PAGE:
the Twelve Tables, and the emergence of the concept of crime) is not unlike what is
found in most criminal justice textbooks. However, what distinguishes this introductory chapter from most beginning sections of criminal justice textbooks is that the historical analyses clearly reveal how the creation of the criminal law serves as a catalyst
for the bourgeoisie to perpetuate the class system, thus repressing the proletariat.
Most telling is the recent war on drugs. A plethora of evidence is presented, illustrating one of the author’s minor premises: Those who have the gold make the rules (p. 20).
Shelden often asks whose interest does the law serve, and he is able to substantiate
his claim that not all laws serve the interest of the ruling class. Whereas some critics of
Shelden’s work may agree that some laws are inherently discriminatory, they would
surely point out that the codification of the crime homicide reflects the interests of all
people. Shelden would respond by suggesting that certain classes of perpetrators were
never ordered to stand trial for killing people (i.e., Ford Pinto case, black lung disease,
etc.).
Chapters 2, 3, and 4 focus on the 3 Cs (cops, courts, and corrections). The second
chapter addresses the development of the police institution as a means of containing
the lower class. Particular reference is made to the fact that police departments were
formed and officers deployed all in a concerted effort to contain, regulate, and control
the behavior of the underclass in a manner commensurate with the “search and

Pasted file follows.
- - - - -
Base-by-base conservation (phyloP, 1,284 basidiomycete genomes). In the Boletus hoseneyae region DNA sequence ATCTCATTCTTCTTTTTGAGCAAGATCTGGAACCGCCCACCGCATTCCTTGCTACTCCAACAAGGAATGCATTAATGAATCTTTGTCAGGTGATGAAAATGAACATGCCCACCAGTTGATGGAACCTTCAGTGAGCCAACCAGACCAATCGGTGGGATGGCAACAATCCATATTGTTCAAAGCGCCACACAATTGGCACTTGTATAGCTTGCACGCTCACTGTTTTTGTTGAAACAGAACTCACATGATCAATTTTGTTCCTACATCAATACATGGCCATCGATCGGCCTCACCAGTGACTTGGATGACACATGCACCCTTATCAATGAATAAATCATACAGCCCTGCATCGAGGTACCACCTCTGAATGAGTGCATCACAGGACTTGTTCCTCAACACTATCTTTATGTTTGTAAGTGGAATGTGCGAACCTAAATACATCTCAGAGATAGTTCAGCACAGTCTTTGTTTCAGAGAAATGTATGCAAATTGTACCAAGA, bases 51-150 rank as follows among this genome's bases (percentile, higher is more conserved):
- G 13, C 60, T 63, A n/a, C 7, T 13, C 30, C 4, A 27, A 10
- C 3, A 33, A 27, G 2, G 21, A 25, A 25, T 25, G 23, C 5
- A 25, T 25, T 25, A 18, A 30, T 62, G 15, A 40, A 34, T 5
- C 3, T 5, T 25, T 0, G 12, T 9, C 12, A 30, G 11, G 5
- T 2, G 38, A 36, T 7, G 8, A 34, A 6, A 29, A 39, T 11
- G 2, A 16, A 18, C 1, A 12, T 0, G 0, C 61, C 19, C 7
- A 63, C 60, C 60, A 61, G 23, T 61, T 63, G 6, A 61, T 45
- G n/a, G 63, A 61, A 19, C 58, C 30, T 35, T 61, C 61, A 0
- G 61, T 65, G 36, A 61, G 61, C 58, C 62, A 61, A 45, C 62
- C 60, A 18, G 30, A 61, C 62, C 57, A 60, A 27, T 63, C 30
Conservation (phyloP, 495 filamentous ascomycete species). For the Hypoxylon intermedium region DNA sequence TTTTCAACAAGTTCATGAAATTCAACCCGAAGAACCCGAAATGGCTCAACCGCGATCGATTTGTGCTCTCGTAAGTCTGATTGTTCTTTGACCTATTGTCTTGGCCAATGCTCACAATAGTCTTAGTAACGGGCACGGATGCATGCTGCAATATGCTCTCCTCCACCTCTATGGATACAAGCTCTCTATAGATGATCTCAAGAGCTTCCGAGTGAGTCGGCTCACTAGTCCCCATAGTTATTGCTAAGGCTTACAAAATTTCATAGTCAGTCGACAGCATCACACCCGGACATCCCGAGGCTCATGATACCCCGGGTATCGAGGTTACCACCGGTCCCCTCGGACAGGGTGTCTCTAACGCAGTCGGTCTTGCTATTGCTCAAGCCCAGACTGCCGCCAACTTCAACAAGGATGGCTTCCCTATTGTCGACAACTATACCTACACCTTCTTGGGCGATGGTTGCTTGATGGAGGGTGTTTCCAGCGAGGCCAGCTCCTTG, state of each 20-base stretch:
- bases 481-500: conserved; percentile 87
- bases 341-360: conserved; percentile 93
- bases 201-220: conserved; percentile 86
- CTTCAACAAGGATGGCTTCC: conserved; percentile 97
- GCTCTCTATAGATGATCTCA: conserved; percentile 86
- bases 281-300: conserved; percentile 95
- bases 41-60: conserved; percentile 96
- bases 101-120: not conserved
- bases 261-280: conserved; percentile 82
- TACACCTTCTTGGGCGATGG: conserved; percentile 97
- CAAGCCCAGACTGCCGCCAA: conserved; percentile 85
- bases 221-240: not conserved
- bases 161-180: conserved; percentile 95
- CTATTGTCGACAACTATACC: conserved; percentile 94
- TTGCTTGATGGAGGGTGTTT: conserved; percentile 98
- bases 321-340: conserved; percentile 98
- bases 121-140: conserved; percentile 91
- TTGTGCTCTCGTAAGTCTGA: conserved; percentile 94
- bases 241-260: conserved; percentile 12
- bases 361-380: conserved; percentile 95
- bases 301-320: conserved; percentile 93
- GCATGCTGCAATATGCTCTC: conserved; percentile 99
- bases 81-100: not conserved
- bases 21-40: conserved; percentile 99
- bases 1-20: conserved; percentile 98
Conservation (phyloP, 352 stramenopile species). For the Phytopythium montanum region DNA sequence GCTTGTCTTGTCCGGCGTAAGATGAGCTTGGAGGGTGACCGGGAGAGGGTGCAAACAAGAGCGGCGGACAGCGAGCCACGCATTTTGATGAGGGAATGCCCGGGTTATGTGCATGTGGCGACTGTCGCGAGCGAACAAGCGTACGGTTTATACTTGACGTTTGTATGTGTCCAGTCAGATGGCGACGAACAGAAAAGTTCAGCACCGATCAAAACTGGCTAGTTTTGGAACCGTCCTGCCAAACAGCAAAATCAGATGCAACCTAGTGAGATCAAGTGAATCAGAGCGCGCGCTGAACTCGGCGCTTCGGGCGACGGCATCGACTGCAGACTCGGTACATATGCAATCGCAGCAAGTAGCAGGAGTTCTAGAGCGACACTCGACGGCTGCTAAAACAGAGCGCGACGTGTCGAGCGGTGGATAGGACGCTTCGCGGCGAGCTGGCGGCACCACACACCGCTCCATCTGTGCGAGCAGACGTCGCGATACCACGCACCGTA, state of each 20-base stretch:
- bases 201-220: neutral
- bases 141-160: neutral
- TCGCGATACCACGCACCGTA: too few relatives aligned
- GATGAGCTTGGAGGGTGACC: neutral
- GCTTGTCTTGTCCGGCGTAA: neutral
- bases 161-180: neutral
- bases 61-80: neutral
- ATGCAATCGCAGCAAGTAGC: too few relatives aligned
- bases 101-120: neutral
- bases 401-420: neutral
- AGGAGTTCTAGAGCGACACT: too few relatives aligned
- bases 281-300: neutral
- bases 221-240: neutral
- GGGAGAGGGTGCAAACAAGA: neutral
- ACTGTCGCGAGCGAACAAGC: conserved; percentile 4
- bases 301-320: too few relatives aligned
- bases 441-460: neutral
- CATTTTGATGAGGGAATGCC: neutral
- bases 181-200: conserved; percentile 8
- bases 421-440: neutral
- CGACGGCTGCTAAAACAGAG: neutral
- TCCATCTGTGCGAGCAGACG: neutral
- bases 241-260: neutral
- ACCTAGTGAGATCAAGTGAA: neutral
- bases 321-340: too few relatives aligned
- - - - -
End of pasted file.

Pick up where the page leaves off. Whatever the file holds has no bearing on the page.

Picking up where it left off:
destroy” philosophy as described by Jerome Miller.
In the third chapter, Shelden explains that the prosecutor is a gatekeeper of the system because he or she decides whether to prosecute. Yet, ample evidence is presented
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that the judicial system is also a gatekeeper of the system because they continually
make decisions that determine who enters the prison system; if so, for how long; and
where they will be housed. This point is well made during his thorough examination
of the death penalty when Shelden points out that Blacks that kill Whites are most
likely to be sentenced to death (p. 148).
Not only do prisons serve to house the incorrigible, but they have also played a
major role in America’s economic development. In Chapter 4, Shelden explains that
“the emergence and growth of the prison system corresponded to the emergence
and growth of capitalism as a dominant economic form” (p. 153), and concludes his
analysis of the prison industrial complex with the chilling reality that because “we
cannot use the crude techniques of control common in totalitarian societies (e.g., torture, genocide), we have invented new ‘crimes’ and new ‘criminals’ to justify prison
expansion—namely drugs” (p. 192).
Chapters 5 and 6 are devoted to illustrating how juveniles and women have been
historically dominated vis-à-vis patriarchal ideologies. In his last chapter, Shelden’s
look into the new millenium is rather bleak. He argues that the criminal justice industrial complex is growing by leaps and bounds. It is also pointed out that America is so
vested in this crime industrial complex that we have a lot to lose should crime
decrease. Moreover, capitalism has many negative effects, and the inequality that has
allowed the repressed to be exploited is only getting worse. In his final chapter,
Shelden sets the stage for further analysis regarding the expansion of the criminal justice system and the demise of the underclass in his forthcoming book entitled, The
American Gulag: The Emergence and Growth of the Prison Industrial Complex.
This book reminds us what has transpired in recent years and offers a proscription
for what needs to be done to ensure fundamental fairness in our criminal justice system. In the closing pages, Shelden advocates the pursuit of peacemaking criminology,
suggesting that “without such hatred and violence, there will be no need to even have,
much less need to control, the dangerous classes” (p. 291).
Although Shelden’s book makes a significant contribution to the literature on critical criminology, it leaves the reader grasping for practical solutions. An additional
chapter presenting preventative strategies and policy recommendations to address the